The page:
Why are So Many ICOs Failing?
The rise of cryptocurrency prices in late 2017 not only brought a lot of attention to some of the top, well-established cryptocurrency projects like Bitcoin and Ethereum but also brought attention to many new projects launching ICOs.
Overall, ICOs improved in terms of the number of investors and the amount of investments. According to some estimates, ICO fundraising totaled over 5.6 billion USD last year. Despite this success, a few projects have either stopped responding to questions from the public or have collapsed altogether. It’s important to take an in-depth look at the current status of ICO investing and determine whether recent trends of ICO failures will remain prominent throughout 2018 and beyond.
The quality of an ICO whitepaper is crucial in deciding whether or not a project will have long-term potential. If you’d like to learn more about how to read an ICO whitepaper, here’s our guide to help you get started.
Looking at the Data
According to a recent study, 418 of the 902 new crowdsales (46%) listed on Tokendata for 2017, have already failed. 142 failed during the ICO stage. 276 projects failed post-ICO.
The alarming thing to note about this statistic is that these are only the projects that have already failed. An additional 113 ICOs are currently deemed to be ‘unresponsive’ to questions from the public on social media. This could equal to a lot of additional failures from the 2017 cohort of ICOs in the near future.
When looking at this data from a general business perspective, it is not surprising. Many startups do fail. However, ICOs are failing much faster than most other traditional businesses or even businesses in other high-tech sectors.
Before jumping to conclusions and stating that the era of the ICO is over, we should consider looking at the exact reasons why many of the newer projects have collapsed. There are certain patterns to watch out for when evaluating the potential of a cryptocurrency project to raise funds during an ICO and sustain success post-ICO.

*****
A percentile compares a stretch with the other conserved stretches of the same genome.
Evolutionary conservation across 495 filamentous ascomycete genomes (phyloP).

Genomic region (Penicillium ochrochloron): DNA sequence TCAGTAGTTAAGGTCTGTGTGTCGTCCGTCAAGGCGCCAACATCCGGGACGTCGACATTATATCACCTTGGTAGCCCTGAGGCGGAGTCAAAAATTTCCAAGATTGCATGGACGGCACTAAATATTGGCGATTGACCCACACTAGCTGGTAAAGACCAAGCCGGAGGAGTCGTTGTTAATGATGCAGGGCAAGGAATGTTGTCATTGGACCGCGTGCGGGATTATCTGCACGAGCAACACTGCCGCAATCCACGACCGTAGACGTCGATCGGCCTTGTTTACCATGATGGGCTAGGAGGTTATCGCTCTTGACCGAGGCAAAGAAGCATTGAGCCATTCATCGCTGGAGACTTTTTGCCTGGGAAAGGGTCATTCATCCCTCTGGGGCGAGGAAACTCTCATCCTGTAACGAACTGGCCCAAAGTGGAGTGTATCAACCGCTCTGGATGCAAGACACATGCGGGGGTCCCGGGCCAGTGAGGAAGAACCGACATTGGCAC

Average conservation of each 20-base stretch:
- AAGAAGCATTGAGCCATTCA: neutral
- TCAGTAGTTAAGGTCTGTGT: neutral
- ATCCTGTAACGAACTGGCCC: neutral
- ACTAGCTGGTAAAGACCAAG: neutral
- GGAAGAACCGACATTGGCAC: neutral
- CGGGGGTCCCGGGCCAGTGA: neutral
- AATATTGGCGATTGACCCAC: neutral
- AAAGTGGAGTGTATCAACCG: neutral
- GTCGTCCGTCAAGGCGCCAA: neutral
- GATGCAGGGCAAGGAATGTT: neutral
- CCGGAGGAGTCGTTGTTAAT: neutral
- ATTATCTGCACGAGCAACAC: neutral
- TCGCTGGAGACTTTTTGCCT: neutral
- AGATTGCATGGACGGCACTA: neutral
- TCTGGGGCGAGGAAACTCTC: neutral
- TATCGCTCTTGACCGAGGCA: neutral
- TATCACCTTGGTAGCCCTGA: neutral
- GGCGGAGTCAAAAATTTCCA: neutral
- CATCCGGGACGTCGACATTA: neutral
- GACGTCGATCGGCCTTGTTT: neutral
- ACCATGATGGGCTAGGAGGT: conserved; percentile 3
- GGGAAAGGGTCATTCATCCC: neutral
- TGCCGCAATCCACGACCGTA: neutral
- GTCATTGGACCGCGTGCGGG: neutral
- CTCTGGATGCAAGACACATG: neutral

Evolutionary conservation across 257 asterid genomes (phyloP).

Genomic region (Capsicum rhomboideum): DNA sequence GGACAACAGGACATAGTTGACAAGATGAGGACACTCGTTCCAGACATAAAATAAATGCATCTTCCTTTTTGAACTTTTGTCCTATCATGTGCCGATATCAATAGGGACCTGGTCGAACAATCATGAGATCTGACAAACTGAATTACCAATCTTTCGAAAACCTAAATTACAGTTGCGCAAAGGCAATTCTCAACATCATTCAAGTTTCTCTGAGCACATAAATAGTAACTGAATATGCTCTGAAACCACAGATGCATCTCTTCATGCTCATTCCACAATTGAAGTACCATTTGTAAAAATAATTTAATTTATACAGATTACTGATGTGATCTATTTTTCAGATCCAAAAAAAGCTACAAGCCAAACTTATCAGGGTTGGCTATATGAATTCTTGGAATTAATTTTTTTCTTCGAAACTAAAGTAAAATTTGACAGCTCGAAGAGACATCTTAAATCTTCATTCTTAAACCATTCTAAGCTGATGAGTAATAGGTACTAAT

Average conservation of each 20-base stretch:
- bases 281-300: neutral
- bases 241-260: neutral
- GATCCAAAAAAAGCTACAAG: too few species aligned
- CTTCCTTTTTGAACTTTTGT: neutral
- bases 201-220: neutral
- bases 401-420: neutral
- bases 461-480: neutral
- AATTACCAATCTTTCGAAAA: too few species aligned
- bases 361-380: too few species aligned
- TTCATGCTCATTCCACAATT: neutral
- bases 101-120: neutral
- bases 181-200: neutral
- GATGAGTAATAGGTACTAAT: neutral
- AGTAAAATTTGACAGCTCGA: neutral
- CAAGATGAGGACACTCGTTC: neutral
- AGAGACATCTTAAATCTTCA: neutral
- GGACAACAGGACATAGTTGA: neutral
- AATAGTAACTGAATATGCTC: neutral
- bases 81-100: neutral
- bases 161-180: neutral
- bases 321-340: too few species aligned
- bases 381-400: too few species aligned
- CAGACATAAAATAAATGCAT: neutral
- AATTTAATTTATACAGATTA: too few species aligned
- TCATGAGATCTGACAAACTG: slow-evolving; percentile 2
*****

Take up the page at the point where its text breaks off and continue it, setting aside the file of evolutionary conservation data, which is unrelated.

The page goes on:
Trends of Failed ICOs
1. Bad Project Ideas/Use Cases
One of the most important things investors should look out for when investing in an ICO is whether or not a token will be able to gain user adoption and be useful for solving problems with its application in the real-world. Unfortunately, many projects are simply bad ideas from the start.
One example, is when Silber Pfeil Energy Drink and Mercedes partnered to on an ICO in 2017. This case proved that brand name recognition is not enough to raise funds. According to a press release from last year, “There is current a program taking place where one AMG Token counts as an initial coin offering (ICO). Sellers will receive one token ICO for every can of Silberpfeil that they sell.”
The concept of earning tokens as a reward is a good idea. However, if the tokens aren’t actually deemed to be useful by enough people, it is hard to successfully promote their usage. The entire concept of having to use a specific cryptocurrency to buy a specific energy drink is not very practical for most people. Thus, this project failed to showcase its potential long-term value to investors. In turn, it failed to raise enough funds to make it past the ICO stage.
2. Technology Issues
Many projects in the 2017 ICO cohort faced technology issues from the start (i.e. scalability and security) that prevented them from gaining traction in the market. The Dao, a project launched in 2016, is the biggest failure in cryptocurrency to date in terms of amount raised. The main reason for this project’s failure was its lack of security.